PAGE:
Chunmei Ban1

1, National Renewable Energy Laboratory, Lakewood, Colorado, United States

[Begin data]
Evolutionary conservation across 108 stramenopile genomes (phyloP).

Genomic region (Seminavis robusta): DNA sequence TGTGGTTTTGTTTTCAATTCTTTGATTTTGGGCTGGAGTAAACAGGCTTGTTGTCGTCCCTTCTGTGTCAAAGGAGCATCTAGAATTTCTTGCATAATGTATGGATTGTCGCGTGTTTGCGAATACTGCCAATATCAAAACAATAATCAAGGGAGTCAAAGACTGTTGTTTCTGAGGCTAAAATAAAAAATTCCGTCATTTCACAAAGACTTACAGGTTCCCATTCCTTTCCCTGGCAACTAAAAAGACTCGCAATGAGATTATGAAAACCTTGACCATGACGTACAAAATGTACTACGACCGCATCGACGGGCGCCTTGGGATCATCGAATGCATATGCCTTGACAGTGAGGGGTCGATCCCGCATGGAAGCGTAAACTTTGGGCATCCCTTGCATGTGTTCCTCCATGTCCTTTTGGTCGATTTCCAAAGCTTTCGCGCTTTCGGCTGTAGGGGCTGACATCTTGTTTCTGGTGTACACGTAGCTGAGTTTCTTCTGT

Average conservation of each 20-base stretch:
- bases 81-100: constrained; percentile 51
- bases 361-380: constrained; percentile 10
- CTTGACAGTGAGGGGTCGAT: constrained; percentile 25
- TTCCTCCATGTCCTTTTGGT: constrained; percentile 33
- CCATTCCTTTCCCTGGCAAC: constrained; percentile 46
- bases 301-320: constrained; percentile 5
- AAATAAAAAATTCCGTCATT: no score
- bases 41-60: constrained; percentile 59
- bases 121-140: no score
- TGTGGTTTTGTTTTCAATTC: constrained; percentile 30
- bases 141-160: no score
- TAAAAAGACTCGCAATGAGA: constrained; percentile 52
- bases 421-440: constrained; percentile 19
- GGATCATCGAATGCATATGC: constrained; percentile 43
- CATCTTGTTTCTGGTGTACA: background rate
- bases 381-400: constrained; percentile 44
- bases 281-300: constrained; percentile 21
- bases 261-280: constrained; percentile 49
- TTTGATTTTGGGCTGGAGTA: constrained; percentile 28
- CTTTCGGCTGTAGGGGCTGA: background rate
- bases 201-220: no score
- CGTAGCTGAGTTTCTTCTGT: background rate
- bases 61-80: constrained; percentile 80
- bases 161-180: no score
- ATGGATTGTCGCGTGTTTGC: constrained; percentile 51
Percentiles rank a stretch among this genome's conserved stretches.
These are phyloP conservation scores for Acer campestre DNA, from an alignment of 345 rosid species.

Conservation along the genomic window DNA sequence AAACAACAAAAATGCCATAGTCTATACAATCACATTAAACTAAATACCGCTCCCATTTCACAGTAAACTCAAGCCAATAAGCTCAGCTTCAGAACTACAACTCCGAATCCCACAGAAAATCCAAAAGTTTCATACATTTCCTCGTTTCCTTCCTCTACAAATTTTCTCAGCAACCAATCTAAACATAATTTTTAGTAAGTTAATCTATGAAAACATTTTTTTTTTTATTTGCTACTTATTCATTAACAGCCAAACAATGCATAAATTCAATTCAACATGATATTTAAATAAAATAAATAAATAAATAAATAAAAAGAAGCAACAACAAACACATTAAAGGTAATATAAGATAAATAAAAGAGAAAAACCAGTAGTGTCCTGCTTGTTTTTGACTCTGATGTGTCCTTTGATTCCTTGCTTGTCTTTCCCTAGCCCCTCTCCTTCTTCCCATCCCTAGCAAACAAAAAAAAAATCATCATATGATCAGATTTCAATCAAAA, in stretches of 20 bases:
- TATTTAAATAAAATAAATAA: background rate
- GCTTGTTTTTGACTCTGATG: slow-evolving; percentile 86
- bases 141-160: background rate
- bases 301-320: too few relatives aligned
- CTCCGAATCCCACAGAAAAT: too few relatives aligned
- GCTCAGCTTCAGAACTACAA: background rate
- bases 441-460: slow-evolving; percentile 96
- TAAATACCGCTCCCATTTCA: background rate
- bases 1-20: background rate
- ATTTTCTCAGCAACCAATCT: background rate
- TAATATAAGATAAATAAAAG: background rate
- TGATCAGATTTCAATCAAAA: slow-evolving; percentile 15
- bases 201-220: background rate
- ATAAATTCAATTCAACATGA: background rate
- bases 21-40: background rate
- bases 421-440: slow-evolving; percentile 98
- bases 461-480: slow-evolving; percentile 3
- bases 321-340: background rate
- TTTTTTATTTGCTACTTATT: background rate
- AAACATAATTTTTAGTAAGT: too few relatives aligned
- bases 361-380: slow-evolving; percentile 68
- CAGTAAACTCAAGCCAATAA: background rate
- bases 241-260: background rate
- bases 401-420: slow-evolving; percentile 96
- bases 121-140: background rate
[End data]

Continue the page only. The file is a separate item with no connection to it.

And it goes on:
The demands of sustainable high-energy-density rechargeable batteries have led to the exploration of high-capacity and low-cost electrode materials. Based on reversible alloying-dealloying reactions, silicon stores 10 times more lithium (Li22Si5, 4,200 mAh g-1; Li15Si4, 3,579 mAh g-1, 8,343 Ah L-1) than the current commercial graphite anode (LiC6, 372 mAh g-1, 804 Ah/L). However, unlike the topotactic intercalation of Li into carbonaceous materials, the alloying/dealloying reaction causes much more dramatic, three-dimensional chemical and structural rearrangements on the surface and bulk structure, and results in a fast degradation in cycling performance. Moreover, the formation of solid electrolyte interphases on the Si surface results in the loss of lithium inventory and low Coulombic efficiency. Besides of using sophisticated design of nanostructure silicon materials and electrodes, our research has concentrated on surface modification strategies to stabilize the surface of the reactive silicon materials, but also accommodate the volumetric changes during lithaition/delithiation of silicon materials. The effects of the surface modification have been investigated through morphology, structure, mechanical and electrochemical characterization and analysis methods. The research has elucidated the important role of surface modification in stabilizing the cycling performance and enable a high level of material utilization at high mass loading. This talk will focus on reviewing the surface modification approaches used for improving electrochemical performance, and elaborate the effects of surface modification on the surface chemistry and electrochemistry of silicon-based anodes, and also discuss the strategies towards developing practical silicon-based anodes for high-energy-density lithium-ion batteries.